Comet Viewing in the Sky and on the Ground

Taking a Look at a 1966 Mercury Comet and Comet Lovejoy

1966 Mercury Comet Cyclone GT convertible front and side

1966 Mercury Comet Cyclone GT convertible, a great way to watch the night sky… for other types of comets.

Comet Lovejoy is currently streaking across the heavens in the night sky over the northern hemisphere. (Tips for viewing Comet Lovejoy). Under dark sky conditions, astronomers claim it can be seen with the naked eye if you know where to look, and the chance of spotting it increases with even a low powered telescope or binoculars… “If you know exactly where to look.” However, if you’re not up to sitting outside on a dark winter night, don’t have a pair of binoculars or telescope, or aren’t sure of “exactly where to look,” might we suggest a different Comet for your viewing pleasure?

We don’t recommend admiring the 1966 Mercury Comet Cyclone GT streaking across the sky, in fact, if you do witness this event, we recommend taking cover…QUICKLY! (and then setting your video camera to record for a future installment of #CrashWednesday of course!). No, the Mercury Comet is best viewed on the ground, and while it might not be soaring amongst the planets, it is no less a heavenly body.

1966 Mercury Comet Cyclone GT interior

The interior of the Mercury Comet was more upscale than the Ford Falcon it was based on.

Originally based on the compact Ford Falcon, the Comet was first introduced in 1960, and sold through Mercury dealers sans the Mercury badge. There was no badge, because it began life as an orphan since it was originally slated to be an Edsel, but was hastily transitioned to the Mercury line as Edsel went the way of the dodo. As a Mercury, the Comet received a more upscale interior than the FOrd Falcon.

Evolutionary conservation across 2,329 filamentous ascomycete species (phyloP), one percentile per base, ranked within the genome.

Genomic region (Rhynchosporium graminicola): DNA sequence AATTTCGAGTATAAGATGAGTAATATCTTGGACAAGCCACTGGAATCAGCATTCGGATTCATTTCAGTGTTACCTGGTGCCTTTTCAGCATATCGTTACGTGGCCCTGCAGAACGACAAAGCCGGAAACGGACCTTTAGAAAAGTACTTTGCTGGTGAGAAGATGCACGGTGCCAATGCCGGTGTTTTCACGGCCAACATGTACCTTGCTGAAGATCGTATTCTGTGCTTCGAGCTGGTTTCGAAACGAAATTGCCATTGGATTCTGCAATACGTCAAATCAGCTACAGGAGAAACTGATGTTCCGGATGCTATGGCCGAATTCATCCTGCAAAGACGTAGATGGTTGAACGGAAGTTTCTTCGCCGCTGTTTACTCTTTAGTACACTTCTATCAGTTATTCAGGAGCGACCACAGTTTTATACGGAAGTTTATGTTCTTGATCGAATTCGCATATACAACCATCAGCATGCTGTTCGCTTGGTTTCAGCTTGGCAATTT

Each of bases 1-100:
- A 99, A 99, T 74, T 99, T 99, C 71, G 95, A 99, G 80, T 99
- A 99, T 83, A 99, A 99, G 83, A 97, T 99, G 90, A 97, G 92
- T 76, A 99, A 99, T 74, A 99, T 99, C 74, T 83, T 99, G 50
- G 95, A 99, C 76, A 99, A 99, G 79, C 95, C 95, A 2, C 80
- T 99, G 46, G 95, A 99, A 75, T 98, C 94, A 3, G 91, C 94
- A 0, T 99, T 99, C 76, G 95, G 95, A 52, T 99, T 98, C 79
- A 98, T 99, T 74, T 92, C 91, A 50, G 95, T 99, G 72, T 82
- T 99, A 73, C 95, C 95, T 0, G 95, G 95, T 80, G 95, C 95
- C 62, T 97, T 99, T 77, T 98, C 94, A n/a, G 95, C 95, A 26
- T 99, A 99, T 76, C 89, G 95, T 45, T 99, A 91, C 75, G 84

By the time 1966 rolled around, the Comet grew into a midsize car and shared its platform with the Ford Fairlane, which were both just longer wheelbase versions of the Ford Falcon. Despite the non-functioning hood scoops, the Mercury Comet Cyclone GT wasn’t exactly faking it’s performance capability. All Comets in 1966 packed a 390 cid V-8 under the hood, but the top of the line Cyclone GT’s 390 produced 335 hp, 70 more ponies than the base model which only produced 265 hp. So it was certainly no slouch in the muscle department. Adding more clout to its performance capabilities, a 1966 Mercury Comet Cyclone GT convertible was also chosen as the pace car for the 1966 Indianapolis 500.

The Mercury Comet was available as coupe, a sedan, a 4-door station wagon, and a 2-door wagon. But we like it best as we spotted it at the Fuddruckers Classic Car Show on January 4th, 2015, the 1966 Cyclone GT convertible. What better way to see the stars at night than cruising around in a Comet with the top down? Who knows, it may even take you someplace where you can see another comet, Comet Lovejoy for instance, and you can just might find yourself racing it to the horizon. But keep those wheels on the ground!

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